Michael Aurbach is a contemporary sculptor and educator who explores death, secrecy, and critical theory using mixed media such as plexiglass, archeticural design, and industrial lab equipment.
His work is at once playful yet always already a very serious challenge to the audience (or spectator or viewer or patron or interpreters) to exercise their imagination for the purpose of decoding the array of signs and symbols which are the raw materials of Aurbach's oology of contemporary life (or stasis or death or (non)existence or being). Many of his more recent pieces are highly intricate Rube Goldberg machines with labels such as Essence of Derrida or Extract of Foucault.
As an art student in Kansas during the late 1970s, he noticed that the language used to describe art creation seemed preoccupied with violence and death (executing pieces of art, shooting photographs, hanging paintings (and so on)) which caused him to share in Picasso's realization that every act of creation is an act of desctruction.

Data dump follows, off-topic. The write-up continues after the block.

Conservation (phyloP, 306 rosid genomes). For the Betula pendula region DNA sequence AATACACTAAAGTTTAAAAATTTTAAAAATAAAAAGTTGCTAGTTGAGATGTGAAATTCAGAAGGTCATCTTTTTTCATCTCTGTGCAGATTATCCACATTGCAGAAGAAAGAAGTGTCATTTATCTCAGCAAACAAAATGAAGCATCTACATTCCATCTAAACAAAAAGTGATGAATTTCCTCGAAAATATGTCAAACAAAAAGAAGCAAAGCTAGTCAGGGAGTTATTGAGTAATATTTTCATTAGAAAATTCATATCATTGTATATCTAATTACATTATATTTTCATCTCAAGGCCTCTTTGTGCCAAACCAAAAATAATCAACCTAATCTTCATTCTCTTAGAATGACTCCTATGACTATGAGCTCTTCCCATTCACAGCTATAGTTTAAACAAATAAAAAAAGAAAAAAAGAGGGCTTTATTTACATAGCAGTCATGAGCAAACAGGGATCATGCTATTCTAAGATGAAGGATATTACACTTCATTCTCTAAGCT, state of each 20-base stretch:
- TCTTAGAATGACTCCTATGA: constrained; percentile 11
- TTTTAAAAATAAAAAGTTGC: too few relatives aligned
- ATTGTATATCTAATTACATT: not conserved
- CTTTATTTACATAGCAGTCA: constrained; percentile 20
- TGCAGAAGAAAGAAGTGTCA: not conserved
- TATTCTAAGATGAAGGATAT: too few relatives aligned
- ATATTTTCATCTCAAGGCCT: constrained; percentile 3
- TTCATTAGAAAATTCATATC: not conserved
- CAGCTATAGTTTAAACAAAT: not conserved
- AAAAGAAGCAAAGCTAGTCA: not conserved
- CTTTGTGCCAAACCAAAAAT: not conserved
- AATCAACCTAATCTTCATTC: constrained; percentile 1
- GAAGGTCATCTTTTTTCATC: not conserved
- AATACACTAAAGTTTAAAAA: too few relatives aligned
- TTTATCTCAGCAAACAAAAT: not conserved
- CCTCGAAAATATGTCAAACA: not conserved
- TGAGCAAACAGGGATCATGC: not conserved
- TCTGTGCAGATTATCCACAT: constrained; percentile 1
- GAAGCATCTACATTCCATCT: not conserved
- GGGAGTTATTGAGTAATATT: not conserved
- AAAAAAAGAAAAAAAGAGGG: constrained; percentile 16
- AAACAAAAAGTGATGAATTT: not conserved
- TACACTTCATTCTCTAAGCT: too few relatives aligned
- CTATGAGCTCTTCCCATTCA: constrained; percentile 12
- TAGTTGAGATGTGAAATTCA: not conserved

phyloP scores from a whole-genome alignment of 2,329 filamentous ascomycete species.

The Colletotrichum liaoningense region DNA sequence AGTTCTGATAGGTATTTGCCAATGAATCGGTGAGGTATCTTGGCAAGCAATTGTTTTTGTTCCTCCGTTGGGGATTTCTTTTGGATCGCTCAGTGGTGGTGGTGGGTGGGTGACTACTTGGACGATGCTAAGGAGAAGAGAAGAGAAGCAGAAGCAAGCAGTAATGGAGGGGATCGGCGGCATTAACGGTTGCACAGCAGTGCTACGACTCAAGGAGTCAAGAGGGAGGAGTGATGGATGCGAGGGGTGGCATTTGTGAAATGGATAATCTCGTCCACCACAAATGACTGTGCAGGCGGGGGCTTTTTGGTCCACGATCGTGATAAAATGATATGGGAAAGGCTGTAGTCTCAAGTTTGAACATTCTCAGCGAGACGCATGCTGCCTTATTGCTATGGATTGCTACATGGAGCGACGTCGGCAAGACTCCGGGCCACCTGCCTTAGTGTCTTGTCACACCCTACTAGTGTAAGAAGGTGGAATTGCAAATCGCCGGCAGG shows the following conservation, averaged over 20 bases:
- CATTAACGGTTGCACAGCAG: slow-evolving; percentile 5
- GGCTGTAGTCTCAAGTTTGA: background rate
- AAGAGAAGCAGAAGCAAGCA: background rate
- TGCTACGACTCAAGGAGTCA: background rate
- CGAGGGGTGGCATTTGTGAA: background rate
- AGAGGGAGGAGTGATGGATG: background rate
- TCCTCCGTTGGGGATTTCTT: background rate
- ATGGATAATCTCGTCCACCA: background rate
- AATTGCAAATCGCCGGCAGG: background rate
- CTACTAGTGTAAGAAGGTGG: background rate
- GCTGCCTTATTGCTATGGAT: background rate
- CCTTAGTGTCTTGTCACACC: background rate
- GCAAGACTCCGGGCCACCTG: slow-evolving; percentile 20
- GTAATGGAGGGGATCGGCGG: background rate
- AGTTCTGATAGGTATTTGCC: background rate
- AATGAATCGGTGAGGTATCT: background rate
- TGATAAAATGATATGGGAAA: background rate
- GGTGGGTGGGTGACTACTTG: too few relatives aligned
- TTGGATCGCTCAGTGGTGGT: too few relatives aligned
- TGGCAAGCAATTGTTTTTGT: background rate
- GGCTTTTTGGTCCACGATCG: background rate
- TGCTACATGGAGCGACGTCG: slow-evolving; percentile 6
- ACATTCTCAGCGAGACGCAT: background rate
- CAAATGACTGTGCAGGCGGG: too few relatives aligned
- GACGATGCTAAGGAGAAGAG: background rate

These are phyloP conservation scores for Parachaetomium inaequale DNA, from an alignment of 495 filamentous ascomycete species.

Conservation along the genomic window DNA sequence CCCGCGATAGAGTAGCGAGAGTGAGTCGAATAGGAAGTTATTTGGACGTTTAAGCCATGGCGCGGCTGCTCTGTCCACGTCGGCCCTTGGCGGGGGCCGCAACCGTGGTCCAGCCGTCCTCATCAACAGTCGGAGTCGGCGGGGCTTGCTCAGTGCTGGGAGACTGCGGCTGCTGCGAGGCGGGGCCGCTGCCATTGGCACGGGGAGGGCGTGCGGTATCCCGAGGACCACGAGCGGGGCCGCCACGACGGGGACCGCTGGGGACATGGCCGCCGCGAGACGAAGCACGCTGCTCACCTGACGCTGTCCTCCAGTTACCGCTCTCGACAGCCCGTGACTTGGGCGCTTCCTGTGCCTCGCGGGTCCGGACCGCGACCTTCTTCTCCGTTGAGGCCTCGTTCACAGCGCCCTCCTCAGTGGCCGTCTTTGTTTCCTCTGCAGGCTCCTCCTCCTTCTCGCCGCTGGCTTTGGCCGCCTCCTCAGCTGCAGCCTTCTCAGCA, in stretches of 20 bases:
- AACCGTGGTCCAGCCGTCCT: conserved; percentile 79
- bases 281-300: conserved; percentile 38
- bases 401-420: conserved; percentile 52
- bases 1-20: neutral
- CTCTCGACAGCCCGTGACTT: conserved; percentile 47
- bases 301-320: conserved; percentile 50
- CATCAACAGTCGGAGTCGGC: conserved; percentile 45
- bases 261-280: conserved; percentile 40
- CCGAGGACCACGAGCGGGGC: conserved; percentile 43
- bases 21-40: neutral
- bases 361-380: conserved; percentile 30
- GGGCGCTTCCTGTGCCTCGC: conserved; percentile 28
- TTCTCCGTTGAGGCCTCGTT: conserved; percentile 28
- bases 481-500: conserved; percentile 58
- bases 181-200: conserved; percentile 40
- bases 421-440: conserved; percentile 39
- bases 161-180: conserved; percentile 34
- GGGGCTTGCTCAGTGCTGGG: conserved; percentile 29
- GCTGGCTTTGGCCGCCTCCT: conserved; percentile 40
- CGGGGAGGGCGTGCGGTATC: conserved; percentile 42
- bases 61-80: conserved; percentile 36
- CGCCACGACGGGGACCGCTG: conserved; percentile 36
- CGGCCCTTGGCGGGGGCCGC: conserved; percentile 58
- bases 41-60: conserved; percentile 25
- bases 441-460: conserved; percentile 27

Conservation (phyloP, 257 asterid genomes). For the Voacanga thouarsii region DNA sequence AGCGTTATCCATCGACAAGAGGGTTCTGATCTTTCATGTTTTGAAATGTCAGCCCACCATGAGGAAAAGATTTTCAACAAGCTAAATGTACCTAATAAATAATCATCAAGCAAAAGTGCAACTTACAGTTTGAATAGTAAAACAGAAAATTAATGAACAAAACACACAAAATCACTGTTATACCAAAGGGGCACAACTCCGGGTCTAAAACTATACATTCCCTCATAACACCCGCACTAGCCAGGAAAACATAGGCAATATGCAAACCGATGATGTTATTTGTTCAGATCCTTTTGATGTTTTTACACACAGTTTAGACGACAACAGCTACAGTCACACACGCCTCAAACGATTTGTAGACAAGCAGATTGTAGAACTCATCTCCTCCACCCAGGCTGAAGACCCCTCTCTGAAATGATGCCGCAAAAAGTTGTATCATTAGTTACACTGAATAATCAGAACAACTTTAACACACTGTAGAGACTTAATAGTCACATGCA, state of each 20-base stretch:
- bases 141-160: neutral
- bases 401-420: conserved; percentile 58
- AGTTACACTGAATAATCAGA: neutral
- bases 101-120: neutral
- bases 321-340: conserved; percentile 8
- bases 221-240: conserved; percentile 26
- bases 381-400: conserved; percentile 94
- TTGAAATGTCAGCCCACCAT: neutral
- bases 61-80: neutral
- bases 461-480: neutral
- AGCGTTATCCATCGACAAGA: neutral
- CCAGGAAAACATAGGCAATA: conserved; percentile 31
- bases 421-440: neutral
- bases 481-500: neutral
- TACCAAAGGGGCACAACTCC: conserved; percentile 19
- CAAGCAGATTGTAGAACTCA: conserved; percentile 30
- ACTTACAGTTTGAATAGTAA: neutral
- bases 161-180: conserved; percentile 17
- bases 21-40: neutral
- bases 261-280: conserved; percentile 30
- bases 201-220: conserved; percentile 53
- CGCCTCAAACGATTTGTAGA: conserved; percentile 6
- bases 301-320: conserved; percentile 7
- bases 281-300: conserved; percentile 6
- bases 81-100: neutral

Aurbach has received bachelor's degrees in biology, studio art, art history, journalism, and a master's in sculpture.
Aurbach currently teaches at Vanderbilt University in Nashville (although he will from time to time take up a temporary residency at another university or college, as is the common pedagogical practice), on whose web servers his portfolio may be viewed. He is also listed at the International Sculpture Center.
Note however that the images on neither of those websites relay a full sense of the scale of his work. This brief video gives a fleeting sense of what his work is like. But really, to get a more approximate sense of the secrecy and death and theory which this sculptor sculpts from unassuming material, one must walk around the objects for oneself.